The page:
By grade level, the grades that show the most noticeable dip in student achievement were third and eighth grades.
“The third-grade dip, there I can tell you from being the math specialist for a while, third grade is where multiplication comes in,” Butki explained. “That’s a difficult concept and then division comes in as well. So, I can understand that slight dip there in third grade.”
While there was a slight dip in some grade levels, Butki believes the district is doing well with their math curriculum.
The more concerning percentage lies within early literacy at the kindergarten level. In October, the district found a similar issue in early literacy among first graders.
“When I showed you data in the fall, you might remember that first grade was really at risk. Those kids left in kindergarten, they didn’t get a lot of the early literacy skills. And so, when they got to first-grade they were not hitting those benchmarks. And the action we took was we put all of our support into first-grade,” explained Butki.
While first-grade is just under where they were in the fall, kindergarten literacy has taken a big hit, dropping from 71 percent meeting benchmark in the fall to just 41 percent meeting benchmark in the winter. In order to combat this, the district is expected to shift their focus onto kindergarten
As far as growth, in the 2019-20 school year, the district reports an average of 19.3 points of growth. This year, the district reports just 14.6 points of growth. While this number may look problematic, it is important to note that the national average growth is just 15 points.
Kindergarten and first grade growth in particular, though they have been the grade levels that raise the most concern, show close to average growth when it comes to the fall and winter composite scores, according to district numbers.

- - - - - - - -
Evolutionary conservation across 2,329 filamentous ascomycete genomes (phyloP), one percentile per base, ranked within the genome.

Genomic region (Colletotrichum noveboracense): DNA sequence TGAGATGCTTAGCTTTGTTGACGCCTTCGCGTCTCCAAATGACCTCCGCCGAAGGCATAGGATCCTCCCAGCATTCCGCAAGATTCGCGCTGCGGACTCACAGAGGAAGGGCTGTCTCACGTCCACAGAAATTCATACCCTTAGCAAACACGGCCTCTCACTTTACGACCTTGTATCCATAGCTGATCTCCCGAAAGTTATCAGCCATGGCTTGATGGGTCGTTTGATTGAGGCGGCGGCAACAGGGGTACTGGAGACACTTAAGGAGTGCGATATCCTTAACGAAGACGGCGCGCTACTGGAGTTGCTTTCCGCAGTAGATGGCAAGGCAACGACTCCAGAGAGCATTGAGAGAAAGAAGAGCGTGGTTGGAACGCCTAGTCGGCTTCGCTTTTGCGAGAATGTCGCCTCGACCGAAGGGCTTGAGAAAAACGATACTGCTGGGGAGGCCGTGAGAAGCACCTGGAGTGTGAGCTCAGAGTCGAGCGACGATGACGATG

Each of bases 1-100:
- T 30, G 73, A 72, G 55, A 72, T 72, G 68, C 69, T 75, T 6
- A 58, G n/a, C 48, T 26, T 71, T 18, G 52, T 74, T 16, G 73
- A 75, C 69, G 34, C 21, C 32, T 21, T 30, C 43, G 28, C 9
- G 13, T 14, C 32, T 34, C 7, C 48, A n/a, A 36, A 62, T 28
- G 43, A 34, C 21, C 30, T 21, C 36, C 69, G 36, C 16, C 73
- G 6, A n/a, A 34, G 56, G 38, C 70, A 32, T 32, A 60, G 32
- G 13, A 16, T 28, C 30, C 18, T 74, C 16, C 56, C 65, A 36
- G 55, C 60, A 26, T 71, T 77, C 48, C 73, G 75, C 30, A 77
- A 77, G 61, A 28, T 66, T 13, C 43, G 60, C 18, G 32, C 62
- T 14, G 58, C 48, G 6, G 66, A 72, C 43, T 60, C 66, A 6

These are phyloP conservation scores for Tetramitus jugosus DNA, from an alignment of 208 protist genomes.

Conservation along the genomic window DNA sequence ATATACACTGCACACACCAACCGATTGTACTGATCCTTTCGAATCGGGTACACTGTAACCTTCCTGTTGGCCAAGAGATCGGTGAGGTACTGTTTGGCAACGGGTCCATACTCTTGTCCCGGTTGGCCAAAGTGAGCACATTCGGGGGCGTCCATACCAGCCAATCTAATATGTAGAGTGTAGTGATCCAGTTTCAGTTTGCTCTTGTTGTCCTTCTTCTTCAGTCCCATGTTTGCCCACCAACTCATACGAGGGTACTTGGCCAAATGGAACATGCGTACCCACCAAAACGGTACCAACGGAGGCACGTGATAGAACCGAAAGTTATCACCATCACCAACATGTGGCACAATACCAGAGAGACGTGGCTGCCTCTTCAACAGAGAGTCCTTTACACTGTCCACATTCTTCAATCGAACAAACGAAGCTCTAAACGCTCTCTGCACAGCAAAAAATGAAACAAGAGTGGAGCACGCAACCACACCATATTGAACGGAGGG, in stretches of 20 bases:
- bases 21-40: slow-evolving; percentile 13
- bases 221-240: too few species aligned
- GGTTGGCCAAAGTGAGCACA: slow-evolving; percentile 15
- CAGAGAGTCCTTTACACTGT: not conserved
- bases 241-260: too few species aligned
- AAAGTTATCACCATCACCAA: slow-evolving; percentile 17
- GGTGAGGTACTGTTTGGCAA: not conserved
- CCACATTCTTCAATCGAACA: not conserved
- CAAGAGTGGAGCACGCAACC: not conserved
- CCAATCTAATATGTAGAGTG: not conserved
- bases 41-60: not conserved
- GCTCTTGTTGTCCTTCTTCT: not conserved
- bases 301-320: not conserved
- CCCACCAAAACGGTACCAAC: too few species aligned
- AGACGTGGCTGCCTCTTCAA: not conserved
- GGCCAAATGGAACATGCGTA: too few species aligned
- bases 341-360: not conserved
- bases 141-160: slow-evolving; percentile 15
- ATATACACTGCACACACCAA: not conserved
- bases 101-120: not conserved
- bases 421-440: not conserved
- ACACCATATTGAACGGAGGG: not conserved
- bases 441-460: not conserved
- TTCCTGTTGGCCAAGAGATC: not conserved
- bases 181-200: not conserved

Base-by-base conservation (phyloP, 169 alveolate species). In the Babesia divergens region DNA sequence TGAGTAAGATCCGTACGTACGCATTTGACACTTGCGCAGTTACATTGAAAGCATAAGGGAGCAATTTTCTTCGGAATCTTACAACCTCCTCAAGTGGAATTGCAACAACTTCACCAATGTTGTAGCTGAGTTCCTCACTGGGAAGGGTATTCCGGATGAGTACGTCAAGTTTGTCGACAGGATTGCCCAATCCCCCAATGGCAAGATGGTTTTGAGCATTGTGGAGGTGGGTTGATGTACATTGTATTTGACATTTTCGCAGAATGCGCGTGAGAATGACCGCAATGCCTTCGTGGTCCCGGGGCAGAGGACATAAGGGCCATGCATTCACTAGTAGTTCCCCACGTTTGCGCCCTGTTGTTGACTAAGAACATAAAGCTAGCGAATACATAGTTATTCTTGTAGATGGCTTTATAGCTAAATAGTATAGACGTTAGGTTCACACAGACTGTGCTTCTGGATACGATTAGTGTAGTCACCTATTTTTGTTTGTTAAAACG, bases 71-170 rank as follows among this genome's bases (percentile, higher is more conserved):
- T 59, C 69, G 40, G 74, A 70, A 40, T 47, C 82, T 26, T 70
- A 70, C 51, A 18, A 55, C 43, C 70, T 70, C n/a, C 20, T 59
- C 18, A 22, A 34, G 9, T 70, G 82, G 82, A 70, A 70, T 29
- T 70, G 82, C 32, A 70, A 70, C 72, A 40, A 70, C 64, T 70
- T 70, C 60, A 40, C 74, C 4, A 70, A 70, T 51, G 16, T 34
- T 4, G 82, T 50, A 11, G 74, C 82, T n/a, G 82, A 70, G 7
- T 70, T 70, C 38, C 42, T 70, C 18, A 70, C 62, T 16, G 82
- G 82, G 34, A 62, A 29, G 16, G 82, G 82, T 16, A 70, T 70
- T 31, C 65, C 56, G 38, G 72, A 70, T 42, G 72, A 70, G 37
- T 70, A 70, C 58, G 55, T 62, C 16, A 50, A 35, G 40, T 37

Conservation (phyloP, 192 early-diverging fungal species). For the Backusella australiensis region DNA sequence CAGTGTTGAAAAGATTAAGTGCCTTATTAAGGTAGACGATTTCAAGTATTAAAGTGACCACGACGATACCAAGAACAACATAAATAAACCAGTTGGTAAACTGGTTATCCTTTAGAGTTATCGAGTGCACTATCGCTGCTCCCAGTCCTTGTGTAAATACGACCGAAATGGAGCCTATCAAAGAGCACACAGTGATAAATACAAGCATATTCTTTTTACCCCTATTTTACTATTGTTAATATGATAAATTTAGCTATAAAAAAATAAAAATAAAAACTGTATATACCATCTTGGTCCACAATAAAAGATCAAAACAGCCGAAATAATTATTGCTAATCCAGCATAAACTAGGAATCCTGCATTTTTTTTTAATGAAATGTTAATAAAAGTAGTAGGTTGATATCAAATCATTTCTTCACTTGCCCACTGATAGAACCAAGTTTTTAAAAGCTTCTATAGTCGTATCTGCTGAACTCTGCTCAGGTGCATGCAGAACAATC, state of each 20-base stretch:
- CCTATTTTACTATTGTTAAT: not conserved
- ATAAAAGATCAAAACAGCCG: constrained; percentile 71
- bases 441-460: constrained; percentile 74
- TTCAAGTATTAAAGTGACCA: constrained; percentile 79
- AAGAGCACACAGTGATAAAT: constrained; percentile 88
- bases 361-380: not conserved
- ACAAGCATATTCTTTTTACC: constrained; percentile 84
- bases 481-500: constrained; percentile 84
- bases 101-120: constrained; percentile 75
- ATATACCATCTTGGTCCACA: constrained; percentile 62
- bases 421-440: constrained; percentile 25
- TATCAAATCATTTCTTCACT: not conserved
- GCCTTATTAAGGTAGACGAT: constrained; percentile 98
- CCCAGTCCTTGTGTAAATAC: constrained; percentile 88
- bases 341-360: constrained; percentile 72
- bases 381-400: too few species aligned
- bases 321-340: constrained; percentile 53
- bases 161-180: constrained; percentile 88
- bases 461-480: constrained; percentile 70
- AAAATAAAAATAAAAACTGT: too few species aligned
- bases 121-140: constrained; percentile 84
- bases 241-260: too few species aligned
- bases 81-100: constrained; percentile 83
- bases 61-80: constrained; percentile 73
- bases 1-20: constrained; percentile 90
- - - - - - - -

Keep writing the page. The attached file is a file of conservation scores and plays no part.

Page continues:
For grades 2-8, data shows that 66 percent of students in those grades made growth in reading and 70 percent made growth in math. However, this data does not include College Pathway students.
“In conclusion, we can say that eight out of ten students in Lake Orion Community Schools in grades K-8 made growth or College Pathway,” said Butki.
As for high school, the Michigan Department of Education made October testing optional this school year. The district had 75 percent participation in College Board Assessments.
In a breakdown by grade: freshmen took the PSAT 9, resulting in a mean score of 965, one point lower than the mean score from the year before. The sophomore class took the PSAT 10, the mean score being 1,014, 25 points more than the mean score the previous year. And the juniors took NMSQT (National Merit Scholarship Qualifying Test) resulting in a mean score of 1,057, 56 points lower than the year before.
As for the seniors who took the SAT in the fall, the mean score throughout the district was a 1,091, a 31-point increase from the year before while also exceeding the state and national mean.
Some theories as to why there was a score increase included the fact that the test was optional and no longer required for college entrance, but also that from April to October 2020, students gained more content and, according to Butki, have gotten more sleep than normal since March 2020.
Moving forward, the district plans to keep support in first-grade while also providing additional support to kindergarten.